§ Mr. Carter-Jones
asked the Secretary of State for Social Services if he will give the number of people now using the National Health Service cordless hearing aid; if he will break down the figures into area health authority and age groups; if he is satisfied with the take-up of this type of hearing aid; and if he will make a statement.
§ Mr. Rossi
Detailed information in the form requested is not readily available, but the situation is that, since the beginning of the behind-the-ear hearing aid programme in 1974, 1.25 million headworn aids have been issued to patients in England and Wales. The original estimated requirement was about 1 million such aids. The figures, therefore, show that we have more than met the estimate but our policy will continue to be to seek to help patients with a hearing loss whose needs until now have not been met by the NHS.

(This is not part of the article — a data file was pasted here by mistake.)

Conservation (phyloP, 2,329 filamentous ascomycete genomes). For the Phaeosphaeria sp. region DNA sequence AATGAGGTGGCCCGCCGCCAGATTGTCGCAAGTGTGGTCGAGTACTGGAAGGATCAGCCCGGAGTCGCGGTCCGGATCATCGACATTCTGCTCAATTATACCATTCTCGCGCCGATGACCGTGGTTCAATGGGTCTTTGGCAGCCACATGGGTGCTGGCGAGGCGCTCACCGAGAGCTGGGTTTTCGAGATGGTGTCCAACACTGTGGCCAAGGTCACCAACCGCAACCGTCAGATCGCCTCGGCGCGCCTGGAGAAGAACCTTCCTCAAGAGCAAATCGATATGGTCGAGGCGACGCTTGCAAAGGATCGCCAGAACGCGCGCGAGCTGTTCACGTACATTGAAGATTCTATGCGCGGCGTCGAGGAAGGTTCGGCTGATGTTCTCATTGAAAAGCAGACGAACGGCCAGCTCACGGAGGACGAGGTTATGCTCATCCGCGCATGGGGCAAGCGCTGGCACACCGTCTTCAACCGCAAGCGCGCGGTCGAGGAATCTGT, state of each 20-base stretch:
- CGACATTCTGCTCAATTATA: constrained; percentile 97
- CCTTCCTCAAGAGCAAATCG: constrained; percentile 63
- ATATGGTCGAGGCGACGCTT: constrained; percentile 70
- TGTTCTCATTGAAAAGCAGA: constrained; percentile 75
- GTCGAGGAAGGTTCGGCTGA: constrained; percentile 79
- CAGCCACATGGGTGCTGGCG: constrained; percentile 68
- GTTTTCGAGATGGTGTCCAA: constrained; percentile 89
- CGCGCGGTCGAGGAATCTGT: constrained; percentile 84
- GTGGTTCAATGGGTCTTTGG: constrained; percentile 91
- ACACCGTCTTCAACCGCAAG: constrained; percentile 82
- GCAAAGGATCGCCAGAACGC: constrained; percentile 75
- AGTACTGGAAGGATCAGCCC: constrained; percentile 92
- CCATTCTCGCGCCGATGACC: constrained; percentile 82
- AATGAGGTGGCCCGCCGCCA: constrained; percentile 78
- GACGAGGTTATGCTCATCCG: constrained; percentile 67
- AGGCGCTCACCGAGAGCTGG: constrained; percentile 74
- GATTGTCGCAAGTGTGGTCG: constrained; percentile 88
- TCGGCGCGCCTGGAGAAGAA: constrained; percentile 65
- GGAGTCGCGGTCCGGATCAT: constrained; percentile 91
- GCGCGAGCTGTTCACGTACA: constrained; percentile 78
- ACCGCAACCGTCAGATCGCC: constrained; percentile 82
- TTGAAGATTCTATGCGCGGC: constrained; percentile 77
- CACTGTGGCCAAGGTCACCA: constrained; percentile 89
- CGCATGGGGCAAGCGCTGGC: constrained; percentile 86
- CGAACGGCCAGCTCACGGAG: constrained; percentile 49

Most patients with hearing loss can already be helped by one of the five models in the existing medium power NHS range of behind-the-ear aids. For patients with a higher degree of hearing loss two new series of higher power and very high power headworn aids are being introduced for patients of all ages. Two models are already available in the first series, to be followed by the second series later this year.
As an interim measure, since July 1980, until suitable very high power aids become available in the NHS range, we have supplied commercial aids on a limited basis. This has provided help to young people who had passed the age limit which previously applied and also helped adults with very severe hearing loss and exceptional medical needs.
It is encouraging that, despite severe constraints upon resources, we have been able to continue to extend the NHS range of aids in the International Year of Disabled People.